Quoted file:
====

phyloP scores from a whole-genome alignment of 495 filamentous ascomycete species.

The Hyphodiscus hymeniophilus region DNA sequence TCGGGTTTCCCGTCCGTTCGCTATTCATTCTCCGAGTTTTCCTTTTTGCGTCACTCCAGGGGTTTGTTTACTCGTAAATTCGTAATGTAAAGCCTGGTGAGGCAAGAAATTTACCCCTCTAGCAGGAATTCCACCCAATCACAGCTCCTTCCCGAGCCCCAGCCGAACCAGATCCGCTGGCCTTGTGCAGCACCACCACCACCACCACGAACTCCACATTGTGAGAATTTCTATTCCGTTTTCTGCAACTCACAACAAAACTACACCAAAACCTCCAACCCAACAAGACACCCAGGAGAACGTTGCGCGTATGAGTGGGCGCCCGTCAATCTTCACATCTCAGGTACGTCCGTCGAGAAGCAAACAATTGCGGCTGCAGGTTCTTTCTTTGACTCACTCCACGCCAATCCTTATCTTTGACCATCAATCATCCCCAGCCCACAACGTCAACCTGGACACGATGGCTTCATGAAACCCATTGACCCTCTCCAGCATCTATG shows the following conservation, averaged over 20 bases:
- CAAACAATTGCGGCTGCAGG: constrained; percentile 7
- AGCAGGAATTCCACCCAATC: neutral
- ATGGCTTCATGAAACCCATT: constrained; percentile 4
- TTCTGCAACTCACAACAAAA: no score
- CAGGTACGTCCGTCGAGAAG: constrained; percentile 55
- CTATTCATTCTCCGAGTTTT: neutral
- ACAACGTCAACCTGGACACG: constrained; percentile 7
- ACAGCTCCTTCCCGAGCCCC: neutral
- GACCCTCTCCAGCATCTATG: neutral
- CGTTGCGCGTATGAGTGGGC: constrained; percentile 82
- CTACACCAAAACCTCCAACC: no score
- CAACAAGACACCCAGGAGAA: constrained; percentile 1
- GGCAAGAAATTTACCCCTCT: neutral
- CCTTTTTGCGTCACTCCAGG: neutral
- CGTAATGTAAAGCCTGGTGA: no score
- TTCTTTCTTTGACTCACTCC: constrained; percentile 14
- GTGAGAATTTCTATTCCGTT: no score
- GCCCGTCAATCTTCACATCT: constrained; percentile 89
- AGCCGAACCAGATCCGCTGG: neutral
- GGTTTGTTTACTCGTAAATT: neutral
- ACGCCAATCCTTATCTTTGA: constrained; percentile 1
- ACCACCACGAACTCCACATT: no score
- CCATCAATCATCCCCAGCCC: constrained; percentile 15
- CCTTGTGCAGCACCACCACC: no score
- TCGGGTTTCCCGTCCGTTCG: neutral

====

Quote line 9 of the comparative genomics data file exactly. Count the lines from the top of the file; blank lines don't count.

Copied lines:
- ACAACGTCAACCTGGACACG: constrained; percentile 7